Geertjan's Blog

  • March 8, 2009

Getting Started with VisualVM Plugin Facet

Geertjan Wielenga
Product Manager
Not everyone uses NetBeans IDE, but should still be able to extend NetBeans Platform applications, such as Java VisualVM. Here's a first step, getting "VisualVM Plugin" into the IntelliJ New Module dialog (look at the final entry below):

Ultimately, the user will create a new Java project, click the "VisualVM Plugin" checkbox above, and then all the files that define a VisualVM plugin will be added to the Java project (i.e., VisualVM API libraries on the classpath, new entries in the manifest, together with a layer and a module installer, as well as a build.xml that contains targets for creating a NBM file), with some additional Java stubs for some VisualVM API or other.

All this requires the creation of a Facet, which is comparable to a 'perspective' in Eclipse. Once you have that, you need to create a FacetTypeFrameworkSupportProvider and register it in the plugin.xml. Here's how:

package demo1;
import com.intellij.facet.Facet;
import com.intellij.facet.FacetType;
import com.intellij.facet.FacetConfiguration;
import com.intellij.openapi.module.Module;
public class DemoFacet extends Facet {
public DemoFacet(@org.jetbrains.annotations.NotNull FacetType facetType,
@org.jetbrains.annotations.NotNull Module module,
String s, @org.jetbrains.annotations.NotNull FacetConfiguration
facetConfiguration, Facet facet) {
super(facetType, module, s, facetConfiguration, facet);

package demo1;
import com.intellij.facet.FacetConfiguration;
import com.intellij.facet.ui.FacetEditorTab;
import com.intellij.facet.ui.FacetEditorContext;
import com.intellij.facet.ui.FacetValidatorsManager;
import com.intellij.openapi.util.InvalidDataException;
import com.intellij.openapi.util.WriteExternalException;
import org.jdom.Element;
public class DemoFacetConfiguration implements FacetConfiguration {
public FacetEditorTab[] createEditorTabs(FacetEditorContext
facetEditorContext, FacetValidatorsManager facetValidatorsManager) {
return new FacetEditorTab[0];
public void readExternal(Element element) throws InvalidDataException {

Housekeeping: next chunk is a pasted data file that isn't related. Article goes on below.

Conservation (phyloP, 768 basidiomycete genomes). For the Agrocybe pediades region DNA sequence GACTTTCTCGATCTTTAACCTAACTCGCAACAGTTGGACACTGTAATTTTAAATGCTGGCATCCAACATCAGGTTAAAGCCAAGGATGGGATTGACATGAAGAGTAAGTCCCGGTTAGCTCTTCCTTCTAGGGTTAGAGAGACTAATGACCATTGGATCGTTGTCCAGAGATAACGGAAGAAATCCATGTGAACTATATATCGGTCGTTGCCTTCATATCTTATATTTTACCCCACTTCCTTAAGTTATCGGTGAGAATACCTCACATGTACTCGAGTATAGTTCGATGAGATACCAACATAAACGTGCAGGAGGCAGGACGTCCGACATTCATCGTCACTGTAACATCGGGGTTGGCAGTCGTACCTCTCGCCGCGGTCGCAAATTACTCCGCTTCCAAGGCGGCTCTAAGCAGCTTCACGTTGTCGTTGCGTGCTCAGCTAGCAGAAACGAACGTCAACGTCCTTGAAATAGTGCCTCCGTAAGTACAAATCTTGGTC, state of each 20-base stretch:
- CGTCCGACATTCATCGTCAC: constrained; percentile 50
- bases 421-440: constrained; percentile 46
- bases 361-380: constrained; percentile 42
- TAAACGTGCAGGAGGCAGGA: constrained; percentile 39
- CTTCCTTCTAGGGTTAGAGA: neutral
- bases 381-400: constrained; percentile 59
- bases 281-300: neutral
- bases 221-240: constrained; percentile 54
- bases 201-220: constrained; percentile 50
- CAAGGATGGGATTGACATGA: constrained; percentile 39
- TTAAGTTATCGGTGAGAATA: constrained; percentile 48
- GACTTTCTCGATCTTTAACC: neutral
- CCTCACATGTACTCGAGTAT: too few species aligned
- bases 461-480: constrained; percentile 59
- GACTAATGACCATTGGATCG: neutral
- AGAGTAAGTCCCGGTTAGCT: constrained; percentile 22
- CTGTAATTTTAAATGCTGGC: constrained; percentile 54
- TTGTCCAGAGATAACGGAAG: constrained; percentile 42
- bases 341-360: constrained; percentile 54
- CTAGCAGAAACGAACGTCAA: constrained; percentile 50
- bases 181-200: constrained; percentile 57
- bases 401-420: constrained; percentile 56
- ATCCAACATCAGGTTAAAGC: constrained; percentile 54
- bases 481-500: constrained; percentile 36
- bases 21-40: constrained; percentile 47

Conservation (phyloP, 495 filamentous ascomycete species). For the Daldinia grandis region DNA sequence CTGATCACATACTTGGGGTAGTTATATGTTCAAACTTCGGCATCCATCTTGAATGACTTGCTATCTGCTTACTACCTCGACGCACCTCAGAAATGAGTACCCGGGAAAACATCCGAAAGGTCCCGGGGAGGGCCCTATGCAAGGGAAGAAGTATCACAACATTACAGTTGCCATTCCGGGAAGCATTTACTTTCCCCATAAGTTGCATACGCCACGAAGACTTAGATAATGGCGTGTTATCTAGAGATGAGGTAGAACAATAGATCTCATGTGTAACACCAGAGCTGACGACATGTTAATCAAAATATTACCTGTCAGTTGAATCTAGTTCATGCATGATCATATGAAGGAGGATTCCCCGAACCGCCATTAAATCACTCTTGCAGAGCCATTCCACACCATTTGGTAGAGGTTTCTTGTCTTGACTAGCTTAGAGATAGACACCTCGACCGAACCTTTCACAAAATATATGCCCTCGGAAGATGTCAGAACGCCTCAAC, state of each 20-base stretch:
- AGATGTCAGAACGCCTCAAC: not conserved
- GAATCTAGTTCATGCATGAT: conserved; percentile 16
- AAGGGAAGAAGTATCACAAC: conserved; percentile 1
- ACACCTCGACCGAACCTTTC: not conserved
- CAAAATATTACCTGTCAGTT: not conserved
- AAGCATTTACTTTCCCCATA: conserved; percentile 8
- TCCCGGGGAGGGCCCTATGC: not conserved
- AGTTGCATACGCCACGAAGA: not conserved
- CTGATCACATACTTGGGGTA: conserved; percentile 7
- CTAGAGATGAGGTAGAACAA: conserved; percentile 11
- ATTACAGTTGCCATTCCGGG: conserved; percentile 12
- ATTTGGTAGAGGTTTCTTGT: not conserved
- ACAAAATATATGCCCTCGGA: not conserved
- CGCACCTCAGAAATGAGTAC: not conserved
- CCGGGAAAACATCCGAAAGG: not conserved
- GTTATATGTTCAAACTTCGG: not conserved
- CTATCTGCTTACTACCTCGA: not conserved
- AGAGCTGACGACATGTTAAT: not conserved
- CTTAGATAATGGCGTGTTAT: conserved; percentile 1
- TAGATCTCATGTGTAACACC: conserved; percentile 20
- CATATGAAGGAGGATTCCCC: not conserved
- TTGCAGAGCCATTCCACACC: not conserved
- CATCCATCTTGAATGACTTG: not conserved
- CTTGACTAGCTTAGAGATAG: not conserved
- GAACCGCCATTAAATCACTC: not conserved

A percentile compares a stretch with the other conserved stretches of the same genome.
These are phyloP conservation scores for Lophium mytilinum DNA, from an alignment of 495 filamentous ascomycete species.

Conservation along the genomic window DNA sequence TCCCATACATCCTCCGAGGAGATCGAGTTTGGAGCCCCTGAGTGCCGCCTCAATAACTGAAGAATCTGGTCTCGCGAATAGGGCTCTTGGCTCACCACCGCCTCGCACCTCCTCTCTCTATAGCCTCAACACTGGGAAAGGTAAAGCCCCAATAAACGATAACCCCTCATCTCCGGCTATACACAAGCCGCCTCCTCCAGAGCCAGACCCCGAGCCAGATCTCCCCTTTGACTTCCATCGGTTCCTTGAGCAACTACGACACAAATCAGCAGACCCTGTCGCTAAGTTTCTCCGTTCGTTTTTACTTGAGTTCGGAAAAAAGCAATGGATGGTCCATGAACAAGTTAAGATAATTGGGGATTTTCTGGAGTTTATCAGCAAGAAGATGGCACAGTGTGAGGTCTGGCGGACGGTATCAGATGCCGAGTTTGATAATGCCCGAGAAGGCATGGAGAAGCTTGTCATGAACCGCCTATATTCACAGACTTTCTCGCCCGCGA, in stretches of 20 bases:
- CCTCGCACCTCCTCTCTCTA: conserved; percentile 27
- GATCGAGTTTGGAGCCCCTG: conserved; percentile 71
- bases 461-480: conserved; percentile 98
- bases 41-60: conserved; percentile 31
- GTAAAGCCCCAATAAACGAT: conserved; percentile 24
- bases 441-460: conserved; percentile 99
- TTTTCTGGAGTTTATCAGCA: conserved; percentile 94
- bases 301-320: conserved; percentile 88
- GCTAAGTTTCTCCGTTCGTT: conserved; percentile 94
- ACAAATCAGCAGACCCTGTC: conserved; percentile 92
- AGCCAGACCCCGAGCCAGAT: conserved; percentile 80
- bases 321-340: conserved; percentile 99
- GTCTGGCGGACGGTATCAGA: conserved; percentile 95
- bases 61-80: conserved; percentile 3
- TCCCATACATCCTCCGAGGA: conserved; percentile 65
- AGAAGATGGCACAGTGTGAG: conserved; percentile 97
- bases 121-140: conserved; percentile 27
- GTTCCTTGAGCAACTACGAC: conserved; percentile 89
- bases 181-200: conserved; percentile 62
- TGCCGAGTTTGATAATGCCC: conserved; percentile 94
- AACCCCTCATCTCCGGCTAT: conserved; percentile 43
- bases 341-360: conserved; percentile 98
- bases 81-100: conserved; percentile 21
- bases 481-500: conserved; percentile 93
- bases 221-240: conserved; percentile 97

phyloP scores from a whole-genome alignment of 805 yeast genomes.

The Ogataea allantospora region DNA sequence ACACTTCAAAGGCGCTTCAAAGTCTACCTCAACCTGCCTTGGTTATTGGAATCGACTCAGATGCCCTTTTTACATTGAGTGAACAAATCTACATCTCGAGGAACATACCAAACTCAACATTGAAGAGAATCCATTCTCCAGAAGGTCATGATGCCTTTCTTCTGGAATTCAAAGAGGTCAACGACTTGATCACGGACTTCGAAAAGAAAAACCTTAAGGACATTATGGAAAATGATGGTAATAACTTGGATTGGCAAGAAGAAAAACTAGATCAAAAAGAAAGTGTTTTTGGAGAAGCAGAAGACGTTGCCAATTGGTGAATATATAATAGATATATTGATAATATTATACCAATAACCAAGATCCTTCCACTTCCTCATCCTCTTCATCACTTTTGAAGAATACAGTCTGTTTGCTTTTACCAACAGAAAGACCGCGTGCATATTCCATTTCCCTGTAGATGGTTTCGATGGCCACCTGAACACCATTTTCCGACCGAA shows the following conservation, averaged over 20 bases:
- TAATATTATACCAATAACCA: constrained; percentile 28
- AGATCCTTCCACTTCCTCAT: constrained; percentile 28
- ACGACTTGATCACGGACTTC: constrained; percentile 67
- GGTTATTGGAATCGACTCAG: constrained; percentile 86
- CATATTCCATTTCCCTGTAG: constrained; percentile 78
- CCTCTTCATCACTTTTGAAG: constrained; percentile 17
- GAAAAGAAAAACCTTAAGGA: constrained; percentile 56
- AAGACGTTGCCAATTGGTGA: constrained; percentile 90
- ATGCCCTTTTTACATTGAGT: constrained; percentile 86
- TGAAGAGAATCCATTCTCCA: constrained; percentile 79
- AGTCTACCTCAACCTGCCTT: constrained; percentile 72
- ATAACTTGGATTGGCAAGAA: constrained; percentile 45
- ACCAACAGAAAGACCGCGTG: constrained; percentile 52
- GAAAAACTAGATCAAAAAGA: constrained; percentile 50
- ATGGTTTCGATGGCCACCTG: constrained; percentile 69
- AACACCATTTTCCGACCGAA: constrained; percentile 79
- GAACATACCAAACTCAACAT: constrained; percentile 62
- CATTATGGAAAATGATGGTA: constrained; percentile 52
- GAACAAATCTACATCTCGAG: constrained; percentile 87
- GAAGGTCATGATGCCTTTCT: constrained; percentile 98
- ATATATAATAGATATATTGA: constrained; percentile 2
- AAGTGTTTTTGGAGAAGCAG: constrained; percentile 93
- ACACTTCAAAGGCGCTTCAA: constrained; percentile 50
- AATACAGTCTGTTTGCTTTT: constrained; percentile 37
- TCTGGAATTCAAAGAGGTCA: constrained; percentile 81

public void writeExternal(Element element) throws WriteExternalException {

Once you have the basic Facet class and the FacetConfiguration class, you can create the FacetType:

package demo1;
import com.intellij.facet.FacetType;
import com.intellij.facet.Facet;
import com.intellij.facet.FacetTypeId;
import com.intellij.openapi.module.Module;
import com.intellij.openapi.module.ModuleType;
import com.intellij.openapi.module.JavaModuleType;
import com.intellij.javaee.web.facet.WebFacet;
import org.jetbrains.annotations.NotNull;
import org.jetbrains.annotations.Nullable;
public class DemoFacetType extends FacetType<DemoFacet, DemoFacetConfiguration> {
public static final FacetTypeId<DemoFacet> ID = new FacetTypeId("demo");
public static final DemoFacetType INSTANCE = new DemoFacetType();
public DemoFacetType() {
super(ID, "demo", "Demo");
public DemoFacetConfiguration createDefaultConfiguration() {
return new DemoFacetConfiguration();
public DemoFacet createFacet(@NotNull Module module, String name,
@NotNull DemoFacetConfiguration configuration,
@Nullable Facet underlyingFacet) {
return new DemoFacet(this, module, name, configuration, underlyingFacet);
public boolean isSuitableModuleType(ModuleType moduleType) {
return moduleType instanceof JavaModuleType;

Finally, extend FacetTypeFrameworkSupportProvider<DemoFacet> so that the Facet will be displayed in the New Module dialog when the user creates a new Java project:

package demo1;
import com.intellij.ide.util.newProjectWizard.FrameworkSupportProvider;
import com.intellij.facet.impl.ui.FacetTypeFrameworkSupportProvider;
import com.intellij.facet.Facet;
import com.intellij.facet.FacetType;
import com.intellij.openapi.roots.ModifiableRootModel;
public class DemoFacetTypeFrameworkSupportProvider extends
FacetTypeFrameworkSupportProvider<DemoFacet> {
protected DemoFacetTypeFrameworkSupportProvider() {
public String getTitle() {
return "VisualVM Plugin";
protected void setupConfiguration(DemoFacet demoFacet,
ModifiableRootModel modifiableRootModel, String s) {

Fill out the plugin.xml as follows:

<idea-plugin version="2">
<name>Plugin name here</name>
<description>short description of the plugin</description>
<idea-version since-build="8000"/>
<extensions defaultExtensionNs="com.intellij">
<frameworkSupport implementation="demo1.DemoFacetTypeFrameworkSupportProvider"/>

Source structure:

That's it. Now the title is displayed in the New Module dialog. The Facet doesn't do anything yet, but a start has been made.

Join the discussion

Comments ( 4 )
  • Tom Wheeler Monday, March 9, 2009

    There are a lot of people who want a general purpose framework for building Swing applications, but who are not interested in switching IDEs.

    I'm glad to see you make the point that you can achieve this with the NetBeans Platform and IntelliJ IDE. I've also built platform applications while using the Eclipse IDE.

  • Geertjan Wielenga Monday, March 9, 2009

    Thanks Tom! Hopefully at the other end of this blog series we'll be able to use IntelliJ to extend VisualVM (for example).

  • Kris Monday, March 16, 2009


    Please add your site at http://www.sweebs.com. Sweebs.com is a place where other people can find you among the best sites on the internet!

    Its just started and we are collecting the best found on the net! We will be delighted to have you in the sweebs listings.



  • guest Tuesday, October 11, 2011

    FrameworkSupportProvider staff was moved to open api in IDEA 9. The class mentioned by you was renamed to



Please enter your name.Please provide a valid email address.Please enter a comment.CAPTCHA challenge response provided was incorrect. Please try again.